The federal government and the Gulf Coast states have reached a tentative deal with the British oil company BP for it to pay about $18.7 billion, the largest environmental settlement in American history, to compensate for damages from the 2010 Deepwater Horizon oil spill, federal, state and company officials said Thursday.
An American BP subsidiary, BP Exploration and Production, will pay at least $7.1 billion, and possibly more, to the federal government and the states of Louisiana, Alabama, Mississippi, Texas and Florida, for damage to natural resources; $5.5 billion in penalties to the federal government for violation of the Clean Water Act; $4.9 billion to the states to compensate for harm to their economies; and up to $1 billion to more than 400 local governments.
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“This is a landmark settlement,” Gov. Robert Bentley of Alabama said at a news conference in Montgomery. “It is designed to compensate the state for all the damages, both environmental and economic.
Why BP Is Paying $18.7 Billion
Background on the 2010 Deepwater Horizon oil spill and the largest environmental settlement in American history.
The largest sums of the settlement would be paid out over 15 to 18 years, beginning a year after the settlement is finalized in federal court. BP put the value of the settlement at $18.7 billion, and the states gave similar figures; the Justice Department said the total value of the settlement could top $20 billion.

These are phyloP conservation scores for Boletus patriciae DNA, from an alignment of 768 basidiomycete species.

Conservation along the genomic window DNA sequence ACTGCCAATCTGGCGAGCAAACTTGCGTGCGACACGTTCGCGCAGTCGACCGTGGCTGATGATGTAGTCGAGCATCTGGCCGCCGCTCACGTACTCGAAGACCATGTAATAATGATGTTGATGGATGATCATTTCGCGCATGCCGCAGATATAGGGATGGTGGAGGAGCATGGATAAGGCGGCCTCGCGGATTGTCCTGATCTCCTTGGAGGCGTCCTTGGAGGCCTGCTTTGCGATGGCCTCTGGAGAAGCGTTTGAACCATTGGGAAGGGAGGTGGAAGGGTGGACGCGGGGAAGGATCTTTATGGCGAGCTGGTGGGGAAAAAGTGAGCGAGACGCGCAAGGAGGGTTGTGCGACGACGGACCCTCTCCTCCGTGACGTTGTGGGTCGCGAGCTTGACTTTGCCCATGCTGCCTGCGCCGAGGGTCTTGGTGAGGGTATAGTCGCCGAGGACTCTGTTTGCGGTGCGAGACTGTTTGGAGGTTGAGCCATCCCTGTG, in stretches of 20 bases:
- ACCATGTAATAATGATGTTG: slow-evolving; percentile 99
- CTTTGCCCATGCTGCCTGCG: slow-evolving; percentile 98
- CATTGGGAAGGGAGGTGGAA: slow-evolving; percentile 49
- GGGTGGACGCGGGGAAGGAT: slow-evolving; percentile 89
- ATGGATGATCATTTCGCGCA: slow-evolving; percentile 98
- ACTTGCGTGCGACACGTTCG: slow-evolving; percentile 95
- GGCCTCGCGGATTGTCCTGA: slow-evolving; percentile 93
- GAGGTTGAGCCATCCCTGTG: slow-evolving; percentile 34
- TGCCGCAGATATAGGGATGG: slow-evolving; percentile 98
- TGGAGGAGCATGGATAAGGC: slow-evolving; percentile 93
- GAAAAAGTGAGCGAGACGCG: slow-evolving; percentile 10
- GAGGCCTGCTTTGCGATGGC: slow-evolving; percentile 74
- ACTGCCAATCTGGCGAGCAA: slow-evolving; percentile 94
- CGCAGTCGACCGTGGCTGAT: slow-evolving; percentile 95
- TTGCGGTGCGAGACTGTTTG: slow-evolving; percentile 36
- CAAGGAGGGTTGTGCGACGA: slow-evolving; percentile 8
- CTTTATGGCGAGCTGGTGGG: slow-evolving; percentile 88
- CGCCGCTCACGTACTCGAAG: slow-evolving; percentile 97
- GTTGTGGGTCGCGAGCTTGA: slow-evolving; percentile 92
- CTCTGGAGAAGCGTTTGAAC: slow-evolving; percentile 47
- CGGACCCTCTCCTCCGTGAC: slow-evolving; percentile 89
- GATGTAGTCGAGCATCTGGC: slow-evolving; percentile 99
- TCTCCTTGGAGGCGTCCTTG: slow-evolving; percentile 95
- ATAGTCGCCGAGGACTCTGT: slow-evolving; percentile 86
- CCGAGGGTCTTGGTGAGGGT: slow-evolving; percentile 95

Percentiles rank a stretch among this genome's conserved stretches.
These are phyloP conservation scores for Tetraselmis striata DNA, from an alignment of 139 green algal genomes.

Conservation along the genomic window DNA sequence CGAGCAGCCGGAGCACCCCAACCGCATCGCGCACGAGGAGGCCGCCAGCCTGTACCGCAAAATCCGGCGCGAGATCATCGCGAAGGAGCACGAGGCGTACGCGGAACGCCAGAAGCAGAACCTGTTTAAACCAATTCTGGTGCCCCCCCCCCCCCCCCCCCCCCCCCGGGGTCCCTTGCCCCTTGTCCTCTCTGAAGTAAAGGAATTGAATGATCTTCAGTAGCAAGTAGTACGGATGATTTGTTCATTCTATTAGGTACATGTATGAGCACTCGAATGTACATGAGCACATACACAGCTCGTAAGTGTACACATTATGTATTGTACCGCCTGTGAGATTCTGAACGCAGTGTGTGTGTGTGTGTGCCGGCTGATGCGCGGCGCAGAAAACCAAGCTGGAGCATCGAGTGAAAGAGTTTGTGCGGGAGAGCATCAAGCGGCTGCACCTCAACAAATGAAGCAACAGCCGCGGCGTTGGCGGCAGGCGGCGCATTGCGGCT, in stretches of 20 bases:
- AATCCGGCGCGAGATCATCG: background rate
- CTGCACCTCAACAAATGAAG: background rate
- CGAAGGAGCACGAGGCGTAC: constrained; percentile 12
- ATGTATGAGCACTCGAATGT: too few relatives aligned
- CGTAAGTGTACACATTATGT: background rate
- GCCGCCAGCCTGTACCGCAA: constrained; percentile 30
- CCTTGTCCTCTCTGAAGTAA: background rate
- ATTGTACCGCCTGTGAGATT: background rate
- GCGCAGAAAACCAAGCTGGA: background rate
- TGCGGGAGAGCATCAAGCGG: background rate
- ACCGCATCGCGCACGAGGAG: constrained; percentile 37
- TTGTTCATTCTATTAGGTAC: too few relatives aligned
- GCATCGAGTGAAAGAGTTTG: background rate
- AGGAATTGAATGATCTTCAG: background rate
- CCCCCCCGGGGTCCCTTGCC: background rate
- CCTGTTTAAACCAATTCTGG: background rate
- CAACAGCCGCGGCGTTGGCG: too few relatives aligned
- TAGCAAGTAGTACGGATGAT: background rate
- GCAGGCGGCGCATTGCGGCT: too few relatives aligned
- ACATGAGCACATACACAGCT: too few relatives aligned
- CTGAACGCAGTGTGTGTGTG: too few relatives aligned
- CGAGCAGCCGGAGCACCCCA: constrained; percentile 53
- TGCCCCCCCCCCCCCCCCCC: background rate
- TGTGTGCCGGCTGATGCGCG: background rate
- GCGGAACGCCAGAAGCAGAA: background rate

“If approved by the court, this settlement would be the largest settlement with a single entity in American history,” Attorney General Loretta E. Lynch said in a statement. “It would help repair the damage done to the Gulf economy, fisheries, wetlands and wildlife; and it would bring lasting benefits to the Gulf region for generations to come.”
BP had already agreed to pay more than $4 billion in criminal fines in a plea agreement over the spill. The company had also reported spending $14 billion in a three-month effort to contain the spill, which left much of the American public spellbound, as news channels broadcast images of the oil escaping the underwater well hour after hour, and of tar fouling Gulf Coast beaches.
In all, the company said it will incur more than $40 billion in costs related to the spill.The Deepwater Horizon rig, leased by BP and positioned less than 50 miles southeast of the tip of Louisiana, exploded and caught fire on April 20, 2010, killing 11 workers, and then sank. Oil continued to gush from the ruptured well on the seabed until it was capped in July.
Over the course of a two-year trial in New Orleans, the Justice Department had argued that under the Clean Water Act, BP should pay the maximum federal penalty of $13.7 billion, or $4,300 for every barrel of oil spilled, while BP had only set aside about a quarter of that amount for fines in the civil trial.
Testimony in the final phase of the federal government’s civil suit ended in February, and both sides had been awaiting a decision as settlement negotiations continued. The separate lawsuits filed by the states were scheduled to begin going to trial next year.
In deciding to settle the cases, BP’s board “has balanced the risks, timing and consequences associated with many years of litigation against its wish for the company to be able to set a clear course for the future,” Carl-Henric Svanberg, the company’s chairman, said in a statement.